In this country, a job-hopper is someone who changes jobs more than once in their lifetime. Most Russians, in Soviet times, expected to stay at the same profession, if not the same job, most of their lives. There wasn't much opportunity to move, and the Soviet State didn't like drifters too much, either. Now, there is a lot more movement in the job scene, but it is mainly confined to the young Russian elite who move between multinationals.
I guess most of the confusion stems from my next job, after I leave PwC. I don't have one. I plan on doing what I came here to do twenty months ago. If you remember, I came to Russia with the Peace Corps, and it was my intention to spend two years living like a Russian, learning Russian and seeing Russia. What have I done since then? I live like an American (actually a bit better than I did in the States), I speak English 90% of the time (my Russian has actually worsened at this job!), and I haven't seen anything outside of Moscow and St Pete, which any Russian will tell you, is not the real Russia.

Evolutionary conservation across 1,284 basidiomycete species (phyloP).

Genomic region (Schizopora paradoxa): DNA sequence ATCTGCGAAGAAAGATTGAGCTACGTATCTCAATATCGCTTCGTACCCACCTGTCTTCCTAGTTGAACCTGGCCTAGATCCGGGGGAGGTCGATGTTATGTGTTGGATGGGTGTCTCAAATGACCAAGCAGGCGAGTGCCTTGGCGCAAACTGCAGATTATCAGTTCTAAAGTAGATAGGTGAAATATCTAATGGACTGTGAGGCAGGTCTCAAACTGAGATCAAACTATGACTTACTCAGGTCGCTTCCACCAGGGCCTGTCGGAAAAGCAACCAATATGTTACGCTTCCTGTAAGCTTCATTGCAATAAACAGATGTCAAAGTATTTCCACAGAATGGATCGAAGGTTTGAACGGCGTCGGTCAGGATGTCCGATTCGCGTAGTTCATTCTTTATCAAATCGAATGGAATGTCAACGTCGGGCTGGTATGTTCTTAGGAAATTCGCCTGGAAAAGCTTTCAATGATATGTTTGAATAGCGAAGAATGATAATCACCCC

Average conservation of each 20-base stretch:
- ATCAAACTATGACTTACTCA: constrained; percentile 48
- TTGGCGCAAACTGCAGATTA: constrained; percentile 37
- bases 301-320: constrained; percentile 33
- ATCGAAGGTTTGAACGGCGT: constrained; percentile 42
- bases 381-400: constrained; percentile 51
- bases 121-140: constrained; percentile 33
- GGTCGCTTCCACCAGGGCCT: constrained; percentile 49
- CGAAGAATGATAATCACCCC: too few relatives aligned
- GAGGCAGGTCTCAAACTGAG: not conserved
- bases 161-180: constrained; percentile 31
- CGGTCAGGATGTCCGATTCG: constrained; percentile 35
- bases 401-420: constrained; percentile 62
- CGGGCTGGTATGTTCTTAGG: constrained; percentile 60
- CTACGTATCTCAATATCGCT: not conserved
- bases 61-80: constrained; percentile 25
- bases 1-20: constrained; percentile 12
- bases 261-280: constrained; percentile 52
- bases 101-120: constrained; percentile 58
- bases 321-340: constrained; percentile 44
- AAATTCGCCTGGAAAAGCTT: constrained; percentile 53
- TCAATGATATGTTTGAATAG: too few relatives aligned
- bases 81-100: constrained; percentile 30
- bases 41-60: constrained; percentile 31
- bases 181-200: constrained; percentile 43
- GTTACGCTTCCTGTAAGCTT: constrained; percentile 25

Its time I experienced the real Russia! I'm ahead of my life plans by two years now, having cleared up all my debts (no more student loans!), saved a few bucks, and put a big star on my resume, so I'm gonna take a well-earned vacation. I'm gonna see the world!
I took out a map while I was in America, and I looked at where I was, where my interests were, and how I could see the most without backtracking. It took a bit, but now I have a general outline of my upcoming adventure. I plan on heading down to Kiev and Yalta in May (yes, I know, in Ukraine) to get warm and relax in a good sanatorium.